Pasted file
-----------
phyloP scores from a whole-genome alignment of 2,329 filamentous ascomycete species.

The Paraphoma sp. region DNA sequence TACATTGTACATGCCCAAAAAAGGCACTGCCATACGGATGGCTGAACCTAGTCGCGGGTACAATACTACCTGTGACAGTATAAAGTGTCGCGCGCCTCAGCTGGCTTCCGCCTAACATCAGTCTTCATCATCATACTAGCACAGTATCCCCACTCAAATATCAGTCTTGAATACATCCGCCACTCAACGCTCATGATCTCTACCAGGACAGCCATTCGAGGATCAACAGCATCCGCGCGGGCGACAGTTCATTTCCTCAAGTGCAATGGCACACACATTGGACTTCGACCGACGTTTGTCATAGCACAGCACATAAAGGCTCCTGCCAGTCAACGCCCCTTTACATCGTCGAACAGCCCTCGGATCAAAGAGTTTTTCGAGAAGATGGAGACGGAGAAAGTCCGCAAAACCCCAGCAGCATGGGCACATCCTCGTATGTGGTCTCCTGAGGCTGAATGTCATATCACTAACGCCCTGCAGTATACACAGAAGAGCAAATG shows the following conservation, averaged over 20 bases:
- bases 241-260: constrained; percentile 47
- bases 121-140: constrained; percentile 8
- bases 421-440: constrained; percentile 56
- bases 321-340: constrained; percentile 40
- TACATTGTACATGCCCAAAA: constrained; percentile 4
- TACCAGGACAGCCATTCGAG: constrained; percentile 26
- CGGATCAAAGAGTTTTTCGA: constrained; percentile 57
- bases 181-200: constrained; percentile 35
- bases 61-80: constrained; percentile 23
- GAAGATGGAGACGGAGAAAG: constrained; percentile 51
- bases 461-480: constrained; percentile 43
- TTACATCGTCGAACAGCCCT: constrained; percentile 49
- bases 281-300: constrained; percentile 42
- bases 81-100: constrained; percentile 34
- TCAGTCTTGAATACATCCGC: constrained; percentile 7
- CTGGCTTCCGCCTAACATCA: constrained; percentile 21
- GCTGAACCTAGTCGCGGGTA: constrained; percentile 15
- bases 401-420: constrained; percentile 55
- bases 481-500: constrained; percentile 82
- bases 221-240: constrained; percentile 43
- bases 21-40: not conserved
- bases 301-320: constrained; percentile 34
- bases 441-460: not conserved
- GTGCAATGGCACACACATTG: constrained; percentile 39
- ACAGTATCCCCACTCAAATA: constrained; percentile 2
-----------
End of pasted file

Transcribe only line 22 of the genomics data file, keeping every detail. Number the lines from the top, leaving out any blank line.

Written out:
- bases 221-240: constrained; percentile 43